I started rotating the array, this massive, king-size mattress thing. Right hand moves an inch. Left hand moves an inch. Right hand moves an inch. Left hand moves an inch. For fifteen minutes, that was all I did. Right hand moves an inch. Left hand moves an inch. Right hand moves an inch. Left hand moves an inch. Every ounce of my energy was focused on that array. A minute or two in, I felt the tiniest wobble. I stopped, held myself perfectly still, and waited. I took only the smallest breaths, inhale, exhale. Finally it was back under control. Then I started again: Right hand moves an inch. Left hand moves an inch. Right hand moves an inch. Left hand moves an inch. Another wobble, another pause, then back to rotating again.

Inch by inch, I rotated the array until finally it was in the proper position. Success! In that moment I felt the sweetest relief. I knew I still had work to do, but I’d faced the biggest challenge of the mission and pulled it off. I looked back down at the payload bay window, and the crew inside were all giving me the thumbs-up. I looked over at the telescope and Newman was smiling and pointing at me and saying, “You’re the man!” I was mentally drained. I didn’t want to ever do something like this again. Nancy flew me over to the telescope, where Newman and I mated the array’s mast with the diode box assembly. That went off without a hitch. Then we unfolded the new array like a book and locked it into place. With that, Hubble had a new power source and a big boost added to its life span.

The rest of the space walk went smoothly. In fact, we were doing so well that we were moving ahead of schedule. At one point we ran into a question we needed Mission Control to answer, about whether or not they wanted us to test a latch on one of the telescope doors. As incredible as it sounds, I’d been out in space for nearly six hours and I’d taken only a few moments to glance at the Earth; I’d been doing my best to ignore it in order to concentrate. Now, while Newman and I waited for an answer, I paused and took a closer look.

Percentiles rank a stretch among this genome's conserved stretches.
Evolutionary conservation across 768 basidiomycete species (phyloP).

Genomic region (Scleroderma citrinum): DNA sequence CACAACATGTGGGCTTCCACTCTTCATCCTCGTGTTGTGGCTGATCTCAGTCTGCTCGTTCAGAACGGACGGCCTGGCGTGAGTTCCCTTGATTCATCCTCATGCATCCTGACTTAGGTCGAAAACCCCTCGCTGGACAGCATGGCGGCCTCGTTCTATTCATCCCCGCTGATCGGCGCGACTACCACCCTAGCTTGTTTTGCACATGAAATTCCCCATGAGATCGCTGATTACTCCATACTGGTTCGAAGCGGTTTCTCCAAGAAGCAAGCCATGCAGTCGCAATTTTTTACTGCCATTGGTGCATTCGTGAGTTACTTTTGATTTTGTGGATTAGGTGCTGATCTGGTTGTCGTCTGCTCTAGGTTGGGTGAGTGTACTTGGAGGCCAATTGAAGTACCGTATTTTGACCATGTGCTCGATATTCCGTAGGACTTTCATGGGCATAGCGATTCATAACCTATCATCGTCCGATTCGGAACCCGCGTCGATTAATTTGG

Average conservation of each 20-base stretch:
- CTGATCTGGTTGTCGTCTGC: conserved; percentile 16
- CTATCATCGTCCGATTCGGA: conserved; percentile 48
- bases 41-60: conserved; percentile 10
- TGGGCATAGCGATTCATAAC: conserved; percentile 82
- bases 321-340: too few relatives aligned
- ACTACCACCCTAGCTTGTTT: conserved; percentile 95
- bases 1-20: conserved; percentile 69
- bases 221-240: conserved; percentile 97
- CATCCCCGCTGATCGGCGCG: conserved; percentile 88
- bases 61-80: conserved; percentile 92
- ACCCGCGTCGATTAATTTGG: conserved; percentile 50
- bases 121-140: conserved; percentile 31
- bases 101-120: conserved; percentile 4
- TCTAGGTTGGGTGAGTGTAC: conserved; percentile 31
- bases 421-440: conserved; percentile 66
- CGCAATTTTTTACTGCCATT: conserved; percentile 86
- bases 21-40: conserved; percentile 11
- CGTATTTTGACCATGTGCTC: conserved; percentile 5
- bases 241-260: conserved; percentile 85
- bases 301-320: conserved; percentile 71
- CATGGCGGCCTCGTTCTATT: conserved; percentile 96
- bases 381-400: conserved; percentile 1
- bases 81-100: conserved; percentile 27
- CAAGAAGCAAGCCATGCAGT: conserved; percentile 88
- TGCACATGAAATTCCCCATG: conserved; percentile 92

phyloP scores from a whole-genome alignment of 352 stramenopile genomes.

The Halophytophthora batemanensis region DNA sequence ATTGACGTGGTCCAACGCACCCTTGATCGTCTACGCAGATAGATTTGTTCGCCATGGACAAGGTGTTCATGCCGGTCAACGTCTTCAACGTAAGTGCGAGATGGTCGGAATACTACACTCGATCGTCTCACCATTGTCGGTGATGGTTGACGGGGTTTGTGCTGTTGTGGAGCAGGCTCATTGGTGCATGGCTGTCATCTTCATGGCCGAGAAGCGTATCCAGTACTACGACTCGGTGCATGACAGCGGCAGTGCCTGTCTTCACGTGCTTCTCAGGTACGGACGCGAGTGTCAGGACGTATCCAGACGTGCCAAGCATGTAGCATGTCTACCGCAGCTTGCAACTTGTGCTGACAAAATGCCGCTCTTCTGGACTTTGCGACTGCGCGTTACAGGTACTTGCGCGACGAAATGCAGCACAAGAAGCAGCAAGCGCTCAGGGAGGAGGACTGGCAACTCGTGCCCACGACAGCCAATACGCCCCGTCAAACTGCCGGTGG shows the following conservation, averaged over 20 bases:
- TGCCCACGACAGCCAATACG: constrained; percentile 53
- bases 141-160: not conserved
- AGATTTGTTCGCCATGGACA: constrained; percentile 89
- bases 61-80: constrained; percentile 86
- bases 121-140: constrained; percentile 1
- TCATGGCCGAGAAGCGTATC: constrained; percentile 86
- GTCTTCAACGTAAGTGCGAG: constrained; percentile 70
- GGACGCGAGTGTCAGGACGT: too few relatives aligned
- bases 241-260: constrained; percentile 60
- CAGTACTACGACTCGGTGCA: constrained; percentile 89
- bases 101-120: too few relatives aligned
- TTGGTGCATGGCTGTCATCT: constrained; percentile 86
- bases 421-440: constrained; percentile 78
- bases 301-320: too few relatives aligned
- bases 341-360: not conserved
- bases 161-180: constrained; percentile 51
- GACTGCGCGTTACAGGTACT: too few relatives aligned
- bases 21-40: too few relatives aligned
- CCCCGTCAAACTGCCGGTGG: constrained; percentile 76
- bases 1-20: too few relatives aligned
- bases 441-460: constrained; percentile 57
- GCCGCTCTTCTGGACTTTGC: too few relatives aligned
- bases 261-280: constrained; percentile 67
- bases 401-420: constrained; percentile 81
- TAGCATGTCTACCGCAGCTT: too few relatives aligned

It was a night pass. We were over the Pacific, and everything was totally black but for the city lights on Hawaii and a few other islands below. As we came up on California I felt a slight warmth and I knew the next day pass was coming. I looked across the country to see Atlanta all bright and lit up with everyone getting coffee and going to work, but right below me Phoenix and Los Angeles and San Diego were still in complete darkness. I could imagine the tourists at the Grand Canyon, patiently waiting for sunrise to get their perfect golden shot.

The way we experience sunrise on Earth is so gradual. The black outside your window slowly turns to gray. You see a few glimmers of light reflecting off the buildings across the street. In space there is literally a line that bisects the Earth. On one side of it there is darkness. On the other side there is light. The line sweeps west, swiftly and steadily, coming across Europe, across the Atlantic, across Florida, across Texas. I watched this line coming toward me. Then I looked past it up toward the sun. Then I looked back at the line again and realized: The line isn’t moving. The sun isn’t moving. We are.